On the final team bonus (I'll describe it later), Illinois scored just 9, but that was just enough to hold off Florida, who got 21.

Full commentary coming soon.
WOW. :shock:

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Re: 2008 Panasonic Academic Challenge updates

Post by esoteria »

Stop trolling if you are trolling.

The reason for these anomalies is that national competitions like Panasonic really only scratch the surface of material. For example, there was a question on find the volume of Gabriel's horn...if someone is able to answer this within five seconds of the question, a question is raised -- did the person who answered actually know how to do the indefinite integral, or did the persion merely hear about Gabriel's horn in a calculus class and memorized its area for a unit test? A slightly better question may be finding the integral of an expression such as sec^3(x) dx or e^x sinx dx. While it is possible to memorize the solutions, it is better math just to do the parts, then the algebraic manipulation. There is also a lack of other good mathematics questions, for example imaginary numbers. A quality math question might be "Find ln(-2)." This requires the student to realize that -2 = 0 - 2i = 2 (0 - i) = 2 [cos(pi*i) + i sin(pi*i)] = 2 e ^ pi i, so ln(-2) = ln2 + pi * i + 2*pi*k with k is an element of integers. Another good math question would be to find square roots of imaginary numbers, again using one of Euler's theorems to see that e^(n theta) ^ (1/c) = e^ (n theta / c). However, the questions that seem to be asked are the volumes of interesting shapes that may not actually be able to be built. Granted there were some good questions (for example, the line integral one). It'd be great to see more number theory/tougher geometry (e.g. using good math theorems such as Ceva's, Menelaus's), and material that requires the student to use his/her head for critical thinking rather than for memorization. Another example -- conic sections. Students are being given equations and asked whether or not they are parabolae, hyperbolae, ellipses, or circles; this is simply finding the eccentricity. But of the students who can do this, how many actually understand where it comes from and what it means? Perhaps a better question would be to give students a hairy equation and asking them for the equations that would re-orient coordinate axes to make the situation much easier.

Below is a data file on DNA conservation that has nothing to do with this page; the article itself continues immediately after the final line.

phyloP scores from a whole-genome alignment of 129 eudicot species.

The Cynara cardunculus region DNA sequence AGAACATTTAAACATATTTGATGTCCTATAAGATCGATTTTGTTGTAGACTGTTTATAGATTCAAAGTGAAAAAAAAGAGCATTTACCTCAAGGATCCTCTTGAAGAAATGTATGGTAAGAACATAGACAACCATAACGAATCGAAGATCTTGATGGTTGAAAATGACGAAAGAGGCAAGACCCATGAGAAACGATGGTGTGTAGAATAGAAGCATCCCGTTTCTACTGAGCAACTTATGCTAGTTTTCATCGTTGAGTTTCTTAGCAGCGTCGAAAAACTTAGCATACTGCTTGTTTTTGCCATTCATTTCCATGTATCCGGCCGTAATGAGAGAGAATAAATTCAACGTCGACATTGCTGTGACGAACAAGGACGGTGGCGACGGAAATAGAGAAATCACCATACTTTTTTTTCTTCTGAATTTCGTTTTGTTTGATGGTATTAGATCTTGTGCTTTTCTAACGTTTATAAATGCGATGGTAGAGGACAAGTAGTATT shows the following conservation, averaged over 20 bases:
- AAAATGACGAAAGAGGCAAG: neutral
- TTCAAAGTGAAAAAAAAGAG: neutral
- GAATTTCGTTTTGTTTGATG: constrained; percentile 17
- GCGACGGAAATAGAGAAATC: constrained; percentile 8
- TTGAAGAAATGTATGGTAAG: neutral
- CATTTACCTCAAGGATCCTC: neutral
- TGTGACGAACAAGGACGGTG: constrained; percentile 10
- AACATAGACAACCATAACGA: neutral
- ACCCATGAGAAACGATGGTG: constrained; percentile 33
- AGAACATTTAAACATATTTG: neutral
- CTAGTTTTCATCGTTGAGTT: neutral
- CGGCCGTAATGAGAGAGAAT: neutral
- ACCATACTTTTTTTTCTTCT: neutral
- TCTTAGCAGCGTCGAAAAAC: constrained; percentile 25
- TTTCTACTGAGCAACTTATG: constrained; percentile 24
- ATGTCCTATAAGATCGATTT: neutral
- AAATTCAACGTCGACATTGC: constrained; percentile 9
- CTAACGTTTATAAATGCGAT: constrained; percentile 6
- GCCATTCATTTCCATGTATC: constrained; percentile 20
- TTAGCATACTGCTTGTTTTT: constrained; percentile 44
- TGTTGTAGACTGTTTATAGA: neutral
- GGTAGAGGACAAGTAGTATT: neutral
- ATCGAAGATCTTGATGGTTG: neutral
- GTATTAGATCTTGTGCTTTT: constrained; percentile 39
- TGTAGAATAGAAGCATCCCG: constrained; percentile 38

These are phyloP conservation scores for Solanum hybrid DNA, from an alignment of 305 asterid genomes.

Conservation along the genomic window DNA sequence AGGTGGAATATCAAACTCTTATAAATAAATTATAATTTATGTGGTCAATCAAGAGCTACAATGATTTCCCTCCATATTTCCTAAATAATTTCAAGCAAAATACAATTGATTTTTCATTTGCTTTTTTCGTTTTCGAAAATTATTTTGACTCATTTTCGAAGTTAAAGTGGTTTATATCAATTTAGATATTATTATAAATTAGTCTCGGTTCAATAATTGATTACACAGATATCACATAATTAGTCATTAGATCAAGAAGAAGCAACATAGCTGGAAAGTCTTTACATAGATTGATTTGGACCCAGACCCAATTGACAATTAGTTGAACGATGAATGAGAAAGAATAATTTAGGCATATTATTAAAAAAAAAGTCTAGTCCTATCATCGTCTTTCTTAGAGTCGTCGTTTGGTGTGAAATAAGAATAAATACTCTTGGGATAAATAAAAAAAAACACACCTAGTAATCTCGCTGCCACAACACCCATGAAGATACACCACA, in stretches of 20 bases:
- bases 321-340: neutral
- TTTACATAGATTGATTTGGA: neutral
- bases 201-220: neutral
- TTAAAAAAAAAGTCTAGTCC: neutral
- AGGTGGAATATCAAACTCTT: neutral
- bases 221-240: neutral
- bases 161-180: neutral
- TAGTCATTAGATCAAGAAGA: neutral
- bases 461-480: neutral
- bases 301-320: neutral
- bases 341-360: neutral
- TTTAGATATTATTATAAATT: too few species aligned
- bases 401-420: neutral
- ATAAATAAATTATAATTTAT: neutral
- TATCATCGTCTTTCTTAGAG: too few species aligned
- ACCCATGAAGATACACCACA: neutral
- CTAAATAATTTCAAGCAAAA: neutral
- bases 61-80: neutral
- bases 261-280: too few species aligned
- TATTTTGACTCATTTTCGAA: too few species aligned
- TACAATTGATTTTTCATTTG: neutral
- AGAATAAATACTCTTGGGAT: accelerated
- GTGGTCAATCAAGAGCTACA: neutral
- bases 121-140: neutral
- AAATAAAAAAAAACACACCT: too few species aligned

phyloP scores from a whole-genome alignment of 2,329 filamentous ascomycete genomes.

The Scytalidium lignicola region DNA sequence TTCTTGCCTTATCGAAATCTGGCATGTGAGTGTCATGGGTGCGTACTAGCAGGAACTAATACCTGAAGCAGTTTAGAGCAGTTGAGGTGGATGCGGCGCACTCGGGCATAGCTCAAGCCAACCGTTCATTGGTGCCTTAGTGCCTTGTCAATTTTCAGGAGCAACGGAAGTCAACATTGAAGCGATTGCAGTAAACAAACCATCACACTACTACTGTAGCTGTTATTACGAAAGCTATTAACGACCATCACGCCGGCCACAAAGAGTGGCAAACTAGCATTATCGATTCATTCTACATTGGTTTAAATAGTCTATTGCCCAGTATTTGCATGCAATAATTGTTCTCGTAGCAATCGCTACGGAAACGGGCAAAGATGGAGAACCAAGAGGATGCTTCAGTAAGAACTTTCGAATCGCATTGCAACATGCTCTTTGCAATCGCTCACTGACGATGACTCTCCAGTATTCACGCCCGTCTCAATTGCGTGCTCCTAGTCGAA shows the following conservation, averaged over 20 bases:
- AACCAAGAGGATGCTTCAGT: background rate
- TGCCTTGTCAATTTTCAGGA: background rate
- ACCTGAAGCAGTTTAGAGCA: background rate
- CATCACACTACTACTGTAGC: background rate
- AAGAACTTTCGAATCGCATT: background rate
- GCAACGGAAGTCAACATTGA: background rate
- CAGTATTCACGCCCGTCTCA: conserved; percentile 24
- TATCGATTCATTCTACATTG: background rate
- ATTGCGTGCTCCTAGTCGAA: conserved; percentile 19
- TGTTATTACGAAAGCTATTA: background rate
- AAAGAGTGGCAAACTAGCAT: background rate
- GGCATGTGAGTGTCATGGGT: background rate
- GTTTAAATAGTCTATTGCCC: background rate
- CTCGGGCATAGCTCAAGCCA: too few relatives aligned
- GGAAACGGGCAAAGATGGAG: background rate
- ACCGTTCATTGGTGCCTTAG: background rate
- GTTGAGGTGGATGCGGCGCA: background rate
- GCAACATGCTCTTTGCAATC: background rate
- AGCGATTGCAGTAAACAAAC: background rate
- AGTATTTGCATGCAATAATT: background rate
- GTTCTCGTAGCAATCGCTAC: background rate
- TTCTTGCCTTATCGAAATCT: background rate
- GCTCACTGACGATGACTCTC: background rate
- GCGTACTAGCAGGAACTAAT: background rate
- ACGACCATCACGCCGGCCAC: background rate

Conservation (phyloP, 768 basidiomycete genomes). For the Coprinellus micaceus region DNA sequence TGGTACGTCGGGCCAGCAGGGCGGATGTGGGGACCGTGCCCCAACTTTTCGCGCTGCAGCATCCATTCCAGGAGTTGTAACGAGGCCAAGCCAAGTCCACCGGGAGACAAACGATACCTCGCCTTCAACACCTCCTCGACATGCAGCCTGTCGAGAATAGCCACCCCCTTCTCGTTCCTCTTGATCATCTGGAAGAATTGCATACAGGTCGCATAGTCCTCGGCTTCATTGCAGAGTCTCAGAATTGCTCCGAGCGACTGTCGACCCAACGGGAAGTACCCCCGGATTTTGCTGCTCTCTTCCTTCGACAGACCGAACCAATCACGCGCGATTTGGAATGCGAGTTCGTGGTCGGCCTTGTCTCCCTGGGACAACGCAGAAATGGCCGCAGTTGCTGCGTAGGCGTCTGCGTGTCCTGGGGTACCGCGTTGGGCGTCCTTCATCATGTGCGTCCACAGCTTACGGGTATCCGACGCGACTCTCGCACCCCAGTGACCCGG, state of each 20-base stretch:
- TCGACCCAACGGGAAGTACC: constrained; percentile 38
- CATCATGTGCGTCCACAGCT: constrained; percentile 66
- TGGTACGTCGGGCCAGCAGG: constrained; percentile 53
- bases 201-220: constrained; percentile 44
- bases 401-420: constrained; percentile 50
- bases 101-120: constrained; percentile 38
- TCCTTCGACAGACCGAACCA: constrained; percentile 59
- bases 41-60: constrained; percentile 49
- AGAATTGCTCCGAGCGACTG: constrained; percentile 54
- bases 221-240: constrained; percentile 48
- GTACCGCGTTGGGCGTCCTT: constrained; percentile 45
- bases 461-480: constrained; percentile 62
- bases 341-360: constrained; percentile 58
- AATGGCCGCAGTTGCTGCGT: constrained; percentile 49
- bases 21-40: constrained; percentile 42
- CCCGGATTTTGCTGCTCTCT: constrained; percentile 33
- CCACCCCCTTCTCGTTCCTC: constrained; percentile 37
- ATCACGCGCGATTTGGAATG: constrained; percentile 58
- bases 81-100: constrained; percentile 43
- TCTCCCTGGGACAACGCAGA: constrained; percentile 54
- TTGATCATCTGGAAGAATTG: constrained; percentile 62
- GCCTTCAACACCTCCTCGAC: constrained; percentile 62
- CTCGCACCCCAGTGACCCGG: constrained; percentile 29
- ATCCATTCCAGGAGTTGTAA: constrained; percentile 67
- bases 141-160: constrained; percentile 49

Speaking of material depth, we might as well go into other subjects, such as chemistry/physics. As far as chemistry goes, the problems may also be a bit easier -- mostly limiting reagent, Le Chat's, maybe some colligative properties and atomic trends; all this stuff can be memorized, but I believe that it is far more important to understand where they come from. Students should be able to to more complicated problems, combining math concepts, such as differential equations, with reactions. Or at least some slightly complicated redox reactions that can be solved through inspection. Physics, on the other hand, is slightly dismal. Where is Ampere's Law, or Biot-Savart, or even parallel axis or the shell theorem? These, in my opinion, are far more important than happening to know what colours have the smallest wavelength. That can be found by consulting a chart. The expression for the electric field at a point at a given distance from a charged rod, however, can't be found in charts as easily.

Given, some of the lack of depth can be attributed to the fact that the curriculae in school systems have deteriorated very greatly in the past several years. Math and physics classes have degenerated into lessons in button-punching instead of sitting and having a good think.
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Re: 2008 Panasonic Academic Challenge updates

Post by Stat Boy »